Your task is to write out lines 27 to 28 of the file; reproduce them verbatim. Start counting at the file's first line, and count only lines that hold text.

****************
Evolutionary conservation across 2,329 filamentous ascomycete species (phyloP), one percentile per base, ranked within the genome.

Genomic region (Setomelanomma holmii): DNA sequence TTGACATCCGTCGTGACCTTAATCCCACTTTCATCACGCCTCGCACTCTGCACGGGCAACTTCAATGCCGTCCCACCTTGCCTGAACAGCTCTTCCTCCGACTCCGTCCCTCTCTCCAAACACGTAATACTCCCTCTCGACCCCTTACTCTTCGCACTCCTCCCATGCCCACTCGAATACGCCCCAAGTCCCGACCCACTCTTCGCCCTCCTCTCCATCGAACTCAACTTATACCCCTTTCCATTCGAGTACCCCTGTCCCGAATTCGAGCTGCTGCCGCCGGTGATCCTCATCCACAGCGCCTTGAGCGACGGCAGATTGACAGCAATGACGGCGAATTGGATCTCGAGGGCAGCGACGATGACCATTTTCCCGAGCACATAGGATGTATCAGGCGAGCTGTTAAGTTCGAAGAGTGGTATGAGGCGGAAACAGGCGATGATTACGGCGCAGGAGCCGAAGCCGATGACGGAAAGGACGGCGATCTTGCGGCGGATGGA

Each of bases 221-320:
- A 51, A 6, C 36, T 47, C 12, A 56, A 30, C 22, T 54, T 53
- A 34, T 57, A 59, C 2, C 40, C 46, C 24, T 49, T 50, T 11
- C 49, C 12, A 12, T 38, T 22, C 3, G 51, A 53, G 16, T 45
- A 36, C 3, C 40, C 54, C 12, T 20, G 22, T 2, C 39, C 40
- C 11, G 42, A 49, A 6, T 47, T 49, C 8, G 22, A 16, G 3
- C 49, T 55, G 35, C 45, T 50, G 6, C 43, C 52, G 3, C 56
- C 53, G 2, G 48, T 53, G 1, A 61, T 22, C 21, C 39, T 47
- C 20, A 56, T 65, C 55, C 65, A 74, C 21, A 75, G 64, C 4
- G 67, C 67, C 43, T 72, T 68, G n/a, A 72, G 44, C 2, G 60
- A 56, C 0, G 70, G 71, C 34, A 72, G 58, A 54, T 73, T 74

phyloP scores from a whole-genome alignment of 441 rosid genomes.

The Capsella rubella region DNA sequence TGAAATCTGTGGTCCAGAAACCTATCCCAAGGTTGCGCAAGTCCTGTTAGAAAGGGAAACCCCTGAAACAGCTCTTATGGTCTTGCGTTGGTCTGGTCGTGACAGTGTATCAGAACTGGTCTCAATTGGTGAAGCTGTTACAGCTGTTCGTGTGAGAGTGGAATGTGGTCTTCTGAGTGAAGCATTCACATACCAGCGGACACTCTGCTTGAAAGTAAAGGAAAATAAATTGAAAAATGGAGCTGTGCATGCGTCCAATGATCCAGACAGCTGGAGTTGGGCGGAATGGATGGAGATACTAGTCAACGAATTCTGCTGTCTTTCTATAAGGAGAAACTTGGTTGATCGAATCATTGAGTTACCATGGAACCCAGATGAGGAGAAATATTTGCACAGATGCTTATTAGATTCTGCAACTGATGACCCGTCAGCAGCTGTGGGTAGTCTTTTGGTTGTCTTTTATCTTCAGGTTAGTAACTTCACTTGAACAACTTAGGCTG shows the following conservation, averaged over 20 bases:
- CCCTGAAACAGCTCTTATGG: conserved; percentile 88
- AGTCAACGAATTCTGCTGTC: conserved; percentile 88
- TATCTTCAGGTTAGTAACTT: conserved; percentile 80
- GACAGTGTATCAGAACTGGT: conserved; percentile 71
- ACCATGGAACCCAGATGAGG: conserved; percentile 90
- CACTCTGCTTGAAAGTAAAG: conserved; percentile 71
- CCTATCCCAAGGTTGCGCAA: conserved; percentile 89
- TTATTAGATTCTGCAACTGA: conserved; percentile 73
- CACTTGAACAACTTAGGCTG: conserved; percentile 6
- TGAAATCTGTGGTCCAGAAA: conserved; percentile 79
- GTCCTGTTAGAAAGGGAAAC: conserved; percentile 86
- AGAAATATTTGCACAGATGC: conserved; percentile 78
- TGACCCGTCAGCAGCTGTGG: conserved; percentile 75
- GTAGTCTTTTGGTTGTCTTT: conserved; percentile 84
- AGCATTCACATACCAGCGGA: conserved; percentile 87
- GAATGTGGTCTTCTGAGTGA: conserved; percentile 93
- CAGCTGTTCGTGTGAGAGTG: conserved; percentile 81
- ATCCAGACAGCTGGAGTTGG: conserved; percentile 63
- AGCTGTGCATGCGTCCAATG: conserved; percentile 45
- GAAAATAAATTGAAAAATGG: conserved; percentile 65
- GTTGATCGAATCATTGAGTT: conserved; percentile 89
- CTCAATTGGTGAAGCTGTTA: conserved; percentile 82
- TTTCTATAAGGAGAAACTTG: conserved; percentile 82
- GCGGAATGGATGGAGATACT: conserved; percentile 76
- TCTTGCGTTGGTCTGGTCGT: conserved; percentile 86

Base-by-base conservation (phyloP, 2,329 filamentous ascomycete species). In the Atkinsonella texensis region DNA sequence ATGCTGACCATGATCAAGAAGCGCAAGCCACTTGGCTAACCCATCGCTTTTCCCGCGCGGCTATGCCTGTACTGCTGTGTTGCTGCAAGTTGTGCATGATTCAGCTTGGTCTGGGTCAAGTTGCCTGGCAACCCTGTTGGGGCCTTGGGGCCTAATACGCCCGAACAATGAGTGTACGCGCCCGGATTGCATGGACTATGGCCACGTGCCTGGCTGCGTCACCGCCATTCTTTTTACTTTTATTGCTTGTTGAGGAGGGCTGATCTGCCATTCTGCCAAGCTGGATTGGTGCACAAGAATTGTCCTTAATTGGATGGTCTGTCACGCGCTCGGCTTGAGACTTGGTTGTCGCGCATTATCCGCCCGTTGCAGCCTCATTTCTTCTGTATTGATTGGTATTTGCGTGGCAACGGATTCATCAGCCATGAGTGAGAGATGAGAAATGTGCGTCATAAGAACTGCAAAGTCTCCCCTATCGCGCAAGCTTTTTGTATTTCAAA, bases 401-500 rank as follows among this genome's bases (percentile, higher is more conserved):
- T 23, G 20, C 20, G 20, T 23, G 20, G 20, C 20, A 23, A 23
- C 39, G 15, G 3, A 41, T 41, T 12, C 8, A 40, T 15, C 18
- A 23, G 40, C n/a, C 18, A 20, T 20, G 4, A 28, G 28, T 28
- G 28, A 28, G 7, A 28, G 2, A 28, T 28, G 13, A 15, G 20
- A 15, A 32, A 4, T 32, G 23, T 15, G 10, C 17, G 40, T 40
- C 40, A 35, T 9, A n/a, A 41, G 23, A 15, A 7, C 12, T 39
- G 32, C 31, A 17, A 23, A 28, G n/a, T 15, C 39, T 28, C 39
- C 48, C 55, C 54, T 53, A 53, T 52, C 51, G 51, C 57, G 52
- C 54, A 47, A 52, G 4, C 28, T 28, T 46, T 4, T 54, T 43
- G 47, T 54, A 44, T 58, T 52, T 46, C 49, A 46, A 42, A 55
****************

- AGAAATATTTGCACAGATGC: conserved; percentile 78
- TGACCCGTCAGCAGCTGTGG: conserved; percentile 75